For ten years, Prof. Dr. Michael Braungart, Head of EPEA has been a global advocate of the Cradle-to-cradle principle for a more creative use of the world's resources. We talked to him about Cradle to cradle (C2C) and the economic relevance of this movement. You can read the first part of the interview here.
Cradle-to-cradle is a culture of support. It wants to help people to be as they want to be. In this context the most successful results are now to be found in Dutch companies. One such example is office furniture manufacturers Ahrend near Eindhoven, which moved across to C2C ten years ago.
"In this context Ahrend chose the colour code of black, because there is no such thing as a green that is "green". Green is the worst of all pigments. If you want to protect the environment, then make sure you always buy a black Porsche rather than a green one! Green may be extreme ly stable but if steel coated with green is recycled, then dioxins and other hazardous substances are released."
If you want to protect the environment, then make sure you buy a black Porsche rather than a green one!
Other manufacturers such as Herman Miller and Steelcase, in addition to Goodbaby, a Chinese manufacturer of children's buggies, are now investing in revising their ranges. The success that can be achieved with the consistent realisation of the concept is evident with the example of Dutch paper producers van Houtum, who reinvented tissue paper with C2C, thereby becoming one of the most profitable companies in their field.
"They can therefore change their processes more quickly, and the customer says: "It's great that you're making a profit, as things then progress more quickly."
This also means other models of communication. In this context, for instance, van Houtum has posted small notices in the bathrooms at Schiphol Airport which say: "Please wash your hands thoroughly, we want the paper back." The reason is as simple as it is clear:
"Tissue paper soaked with dirty water is bad news in terms of disposal. With its notice, Houtum has raised awareness among the consumers and is actually now getting an extremely clean material back. This is very profitable."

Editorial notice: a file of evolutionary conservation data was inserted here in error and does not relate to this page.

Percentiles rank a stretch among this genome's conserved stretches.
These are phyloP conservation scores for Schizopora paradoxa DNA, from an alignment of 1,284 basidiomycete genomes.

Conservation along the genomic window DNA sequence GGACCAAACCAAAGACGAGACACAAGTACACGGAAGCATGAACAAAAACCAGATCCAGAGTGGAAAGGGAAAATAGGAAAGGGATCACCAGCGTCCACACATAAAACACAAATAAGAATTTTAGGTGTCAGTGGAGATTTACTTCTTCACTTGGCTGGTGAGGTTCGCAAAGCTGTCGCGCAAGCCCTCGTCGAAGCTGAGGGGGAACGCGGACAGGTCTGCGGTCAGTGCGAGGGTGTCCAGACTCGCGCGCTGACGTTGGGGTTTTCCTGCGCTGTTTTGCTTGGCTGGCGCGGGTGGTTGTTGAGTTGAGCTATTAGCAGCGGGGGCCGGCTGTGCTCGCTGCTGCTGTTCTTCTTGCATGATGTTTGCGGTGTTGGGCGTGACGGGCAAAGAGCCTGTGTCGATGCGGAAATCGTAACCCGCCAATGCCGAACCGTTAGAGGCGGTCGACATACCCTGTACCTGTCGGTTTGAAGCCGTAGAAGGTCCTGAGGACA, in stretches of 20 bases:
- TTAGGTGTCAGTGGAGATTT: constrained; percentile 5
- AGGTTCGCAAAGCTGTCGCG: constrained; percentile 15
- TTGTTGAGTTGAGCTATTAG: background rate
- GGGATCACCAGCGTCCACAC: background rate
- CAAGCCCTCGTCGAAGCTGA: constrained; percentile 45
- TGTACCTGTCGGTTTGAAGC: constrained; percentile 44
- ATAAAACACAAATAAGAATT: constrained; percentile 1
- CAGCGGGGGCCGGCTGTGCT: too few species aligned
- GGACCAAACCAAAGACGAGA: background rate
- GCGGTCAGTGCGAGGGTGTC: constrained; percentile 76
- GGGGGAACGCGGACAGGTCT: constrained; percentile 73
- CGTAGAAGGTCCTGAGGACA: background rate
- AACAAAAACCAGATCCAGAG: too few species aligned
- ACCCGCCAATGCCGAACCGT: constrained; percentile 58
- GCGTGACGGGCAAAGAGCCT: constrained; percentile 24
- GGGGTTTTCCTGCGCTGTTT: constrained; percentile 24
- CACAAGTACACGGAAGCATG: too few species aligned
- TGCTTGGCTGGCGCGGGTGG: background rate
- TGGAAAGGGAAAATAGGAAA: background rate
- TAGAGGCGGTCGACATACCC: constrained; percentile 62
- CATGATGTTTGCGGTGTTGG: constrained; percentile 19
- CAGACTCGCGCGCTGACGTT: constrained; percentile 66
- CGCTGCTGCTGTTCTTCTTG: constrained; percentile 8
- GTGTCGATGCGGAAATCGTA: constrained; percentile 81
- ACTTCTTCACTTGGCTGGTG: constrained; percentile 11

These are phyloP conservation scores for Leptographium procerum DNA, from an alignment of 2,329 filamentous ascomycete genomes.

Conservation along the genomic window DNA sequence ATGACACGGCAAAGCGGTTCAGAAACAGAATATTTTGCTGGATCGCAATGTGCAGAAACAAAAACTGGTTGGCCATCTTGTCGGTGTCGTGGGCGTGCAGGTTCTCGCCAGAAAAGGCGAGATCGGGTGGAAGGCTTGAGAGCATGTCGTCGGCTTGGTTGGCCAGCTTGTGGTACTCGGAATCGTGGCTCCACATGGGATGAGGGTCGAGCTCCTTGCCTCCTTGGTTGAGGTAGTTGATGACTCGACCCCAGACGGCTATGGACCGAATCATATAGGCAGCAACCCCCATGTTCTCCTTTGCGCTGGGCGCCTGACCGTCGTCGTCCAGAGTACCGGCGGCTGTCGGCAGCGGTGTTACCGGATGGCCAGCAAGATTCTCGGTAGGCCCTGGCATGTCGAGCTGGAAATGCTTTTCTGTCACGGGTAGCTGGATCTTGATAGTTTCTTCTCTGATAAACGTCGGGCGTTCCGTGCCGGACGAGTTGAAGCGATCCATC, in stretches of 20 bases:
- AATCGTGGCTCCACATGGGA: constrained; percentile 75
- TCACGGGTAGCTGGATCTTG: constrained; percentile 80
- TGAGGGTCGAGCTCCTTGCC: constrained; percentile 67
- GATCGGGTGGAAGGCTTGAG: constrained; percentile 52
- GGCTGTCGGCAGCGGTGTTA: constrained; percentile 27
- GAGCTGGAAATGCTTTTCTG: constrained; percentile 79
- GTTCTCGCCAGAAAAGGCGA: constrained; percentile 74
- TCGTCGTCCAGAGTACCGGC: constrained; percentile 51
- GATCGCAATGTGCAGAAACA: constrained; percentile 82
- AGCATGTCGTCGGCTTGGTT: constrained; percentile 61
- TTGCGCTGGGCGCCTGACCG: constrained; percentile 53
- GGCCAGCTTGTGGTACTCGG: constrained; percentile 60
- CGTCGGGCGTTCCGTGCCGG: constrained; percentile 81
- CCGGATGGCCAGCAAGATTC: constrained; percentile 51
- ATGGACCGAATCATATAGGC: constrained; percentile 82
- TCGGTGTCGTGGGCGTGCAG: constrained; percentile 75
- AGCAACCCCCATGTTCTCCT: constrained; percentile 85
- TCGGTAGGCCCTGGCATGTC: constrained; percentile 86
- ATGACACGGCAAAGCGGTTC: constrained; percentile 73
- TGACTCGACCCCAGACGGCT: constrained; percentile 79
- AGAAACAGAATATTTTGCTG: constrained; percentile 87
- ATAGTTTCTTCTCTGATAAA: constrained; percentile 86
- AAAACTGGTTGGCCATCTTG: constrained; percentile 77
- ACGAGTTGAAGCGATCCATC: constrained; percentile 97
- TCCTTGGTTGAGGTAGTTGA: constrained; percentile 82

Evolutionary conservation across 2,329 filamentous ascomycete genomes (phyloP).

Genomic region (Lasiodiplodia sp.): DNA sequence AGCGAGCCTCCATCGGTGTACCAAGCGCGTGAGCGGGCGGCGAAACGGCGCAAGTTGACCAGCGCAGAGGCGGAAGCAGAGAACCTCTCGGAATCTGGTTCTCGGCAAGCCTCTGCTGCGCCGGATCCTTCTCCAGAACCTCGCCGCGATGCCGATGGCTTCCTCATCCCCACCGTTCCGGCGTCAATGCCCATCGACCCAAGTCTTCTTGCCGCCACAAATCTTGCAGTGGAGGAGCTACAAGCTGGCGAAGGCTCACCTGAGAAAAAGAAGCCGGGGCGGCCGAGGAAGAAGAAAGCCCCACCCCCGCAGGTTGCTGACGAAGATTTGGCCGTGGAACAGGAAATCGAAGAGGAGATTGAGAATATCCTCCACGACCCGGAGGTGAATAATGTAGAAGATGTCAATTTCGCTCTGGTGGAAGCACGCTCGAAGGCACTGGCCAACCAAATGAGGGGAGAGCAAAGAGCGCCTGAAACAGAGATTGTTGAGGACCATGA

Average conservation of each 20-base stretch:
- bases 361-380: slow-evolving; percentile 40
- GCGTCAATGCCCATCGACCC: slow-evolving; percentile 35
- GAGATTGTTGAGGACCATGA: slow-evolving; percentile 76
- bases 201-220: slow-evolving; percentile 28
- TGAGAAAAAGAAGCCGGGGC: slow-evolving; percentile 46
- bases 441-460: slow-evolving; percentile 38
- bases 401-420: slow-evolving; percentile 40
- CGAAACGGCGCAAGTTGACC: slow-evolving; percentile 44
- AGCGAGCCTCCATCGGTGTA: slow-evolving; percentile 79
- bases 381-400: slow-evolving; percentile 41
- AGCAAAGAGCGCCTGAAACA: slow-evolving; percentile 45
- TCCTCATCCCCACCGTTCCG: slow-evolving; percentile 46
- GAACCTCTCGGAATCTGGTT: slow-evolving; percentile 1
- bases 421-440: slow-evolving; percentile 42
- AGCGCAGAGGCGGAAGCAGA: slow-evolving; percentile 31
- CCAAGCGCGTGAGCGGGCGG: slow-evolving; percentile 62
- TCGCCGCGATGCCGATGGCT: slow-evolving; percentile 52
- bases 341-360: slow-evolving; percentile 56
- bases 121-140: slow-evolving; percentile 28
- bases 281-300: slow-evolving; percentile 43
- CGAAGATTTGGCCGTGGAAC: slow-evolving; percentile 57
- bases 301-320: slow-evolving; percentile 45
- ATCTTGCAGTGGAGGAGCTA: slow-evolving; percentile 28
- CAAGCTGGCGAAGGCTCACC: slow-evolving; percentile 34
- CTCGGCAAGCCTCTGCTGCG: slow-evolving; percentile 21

Cradle-to Cradle as business model
This example also shows how C2C is more than just an environmentally friendly production method, it is also a new business model which needs to be conveyed to the consumer accordingly:
"The company is actually saying: "Hey, look how much progress I have made with my Cradle-to-cradle mission, I have already achieved something. I may not be perfect, but I want to be by 2020. And the more you buy, the faster I progress." In this way, the customer becomes my friend. I make a business plan and say: "This is where I am now, and if I am economically successful, this is where I will be in five years' time, and in ten years' time I can be there and there. But it is up to you, valued customer, to help me!"
In this way, the customer becomes a change agent, or the person who tells the company they are consciously and actively supporting their transformation. They share the commitment and also encourage it through their choice and their consumption. Cradle-to-cradle is not limited to a changed production technique but represents a new and holistic business model. For this reason, many are talking of a second industrial revolution:
"For this reason we not only need different products and a different consumer conscientiousness, but also different logistics systems, different distribution systems, and a form of customer communication different to the traditional approach."
Ecological, sustainable and pollutant-free, biodegradable – the Cradle-to-cradle principle represents a philosophy for the cycle of resources. Its aim is to allow for the problem-free return of the raw materials even during production. With innovative production processes and a new awareness it is possible to produce products the components of which aren't only harmless to people, but also the environment. And on a distinctly economical basis.
The Upcycle: Beyond Sustainability – Designing for Abundance
In the long-awaited sequel to the Cradle-to-cradle manifesto, the authors discuss the next steps out of the environmental crisis. We are not only recycling resources with the greatest levels of effectiveness, we are also improving them at the same time. An inspiring tour through the next industrial revolution. The book was published in April 2013.